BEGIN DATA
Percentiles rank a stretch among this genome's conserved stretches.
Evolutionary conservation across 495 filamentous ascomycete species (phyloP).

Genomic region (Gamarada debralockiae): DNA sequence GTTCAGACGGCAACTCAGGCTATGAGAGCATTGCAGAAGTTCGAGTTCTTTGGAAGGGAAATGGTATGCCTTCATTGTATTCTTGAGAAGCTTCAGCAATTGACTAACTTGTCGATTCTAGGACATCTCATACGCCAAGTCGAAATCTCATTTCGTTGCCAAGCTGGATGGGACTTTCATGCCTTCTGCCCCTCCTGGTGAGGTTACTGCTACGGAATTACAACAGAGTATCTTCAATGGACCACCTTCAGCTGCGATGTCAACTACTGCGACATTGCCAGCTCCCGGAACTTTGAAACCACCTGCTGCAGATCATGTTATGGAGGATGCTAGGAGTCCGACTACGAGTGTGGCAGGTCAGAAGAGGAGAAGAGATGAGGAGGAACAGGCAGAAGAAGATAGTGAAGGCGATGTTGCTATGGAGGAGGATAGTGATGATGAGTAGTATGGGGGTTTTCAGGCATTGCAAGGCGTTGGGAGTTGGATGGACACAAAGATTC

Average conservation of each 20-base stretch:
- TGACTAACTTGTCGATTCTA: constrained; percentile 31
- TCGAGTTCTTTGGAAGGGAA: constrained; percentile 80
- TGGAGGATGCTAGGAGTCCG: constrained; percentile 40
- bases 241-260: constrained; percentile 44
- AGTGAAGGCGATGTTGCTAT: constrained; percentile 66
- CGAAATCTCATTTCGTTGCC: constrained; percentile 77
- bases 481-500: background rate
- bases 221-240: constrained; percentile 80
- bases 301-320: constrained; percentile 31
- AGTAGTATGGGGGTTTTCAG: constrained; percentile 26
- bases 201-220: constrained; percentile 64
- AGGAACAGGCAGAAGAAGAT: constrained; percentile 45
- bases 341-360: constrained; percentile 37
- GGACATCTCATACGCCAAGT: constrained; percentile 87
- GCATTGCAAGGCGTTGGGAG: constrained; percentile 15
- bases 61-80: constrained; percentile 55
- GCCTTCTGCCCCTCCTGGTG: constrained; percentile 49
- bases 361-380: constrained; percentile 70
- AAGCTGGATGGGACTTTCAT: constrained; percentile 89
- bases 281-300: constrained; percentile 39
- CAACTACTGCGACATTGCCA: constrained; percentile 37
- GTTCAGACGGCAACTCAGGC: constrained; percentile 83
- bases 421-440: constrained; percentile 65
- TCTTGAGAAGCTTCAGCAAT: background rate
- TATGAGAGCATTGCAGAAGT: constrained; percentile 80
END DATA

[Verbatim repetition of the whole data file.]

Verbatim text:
Percentiles rank a stretch among this genome's conserved stretches.
Evolutionary conservation across 495 filamentous ascomycete species (phyloP).

Genomic region (Gamarada debralockiae): DNA sequence GTTCAGACGGCAACTCAGGCTATGAGAGCATTGCAGAAGTTCGAGTTCTTTGGAAGGGAAATGGTATGCCTTCATTGTATTCTTGAGAAGCTTCAGCAATTGACTAACTTGTCGATTCTAGGACATCTCATACGCCAAGTCGAAATCTCATTTCGTTGCCAAGCTGGATGGGACTTTCATGCCTTCTGCCCCTCCTGGTGAGGTTACTGCTACGGAATTACAACAGAGTATCTTCAATGGACCACCTTCAGCTGCGATGTCAACTACTGCGACATTGCCAGCTCCCGGAACTTTGAAACCACCTGCTGCAGATCATGTTATGGAGGATGCTAGGAGTCCGACTACGAGTGTGGCAGGTCAGAAGAGGAGAAGAGATGAGGAGGAACAGGCAGAAGAAGATAGTGAAGGCGATGTTGCTATGGAGGAGGATAGTGATGATGAGTAGTATGGGGGTTTTCAGGCATTGCAAGGCGTTGGGAGTTGGATGGACACAAAGATTC

Average conservation of each 20-base stretch:
- TGACTAACTTGTCGATTCTA: constrained; percentile 31
- TCGAGTTCTTTGGAAGGGAA: constrained; percentile 80
- TGGAGGATGCTAGGAGTCCG: constrained; percentile 40
- bases 241-260: constrained; percentile 44
- AGTGAAGGCGATGTTGCTAT: constrained; percentile 66
- CGAAATCTCATTTCGTTGCC: constrained; percentile 77
- bases 481-500: background rate
- bases 221-240: constrained; percentile 80
- bases 301-320: constrained; percentile 31
- AGTAGTATGGGGGTTTTCAG: constrained; percentile 26
- bases 201-220: constrained; percentile 64
- AGGAACAGGCAGAAGAAGAT: constrained; percentile 45
- bases 341-360: constrained; percentile 37
- GGACATCTCATACGCCAAGT: constrained; percentile 87
- GCATTGCAAGGCGTTGGGAG: constrained; percentile 15
- bases 61-80: constrained; percentile 55
- GCCTTCTGCCCCTCCTGGTG: constrained; percentile 49
- bases 361-380: constrained; percentile 70
- AAGCTGGATGGGACTTTCAT: constrained; percentile 89
- bases 281-300: constrained; percentile 39
- CAACTACTGCGACATTGCCA: constrained; percentile 37
- GTTCAGACGGCAACTCAGGC: constrained; percentile 83
- bases 421-440: constrained; percentile 65
- TCTTGAGAAGCTTCAGCAAT: background rate
- TATGAGAGCATTGCAGAAGT: constrained; percentile 80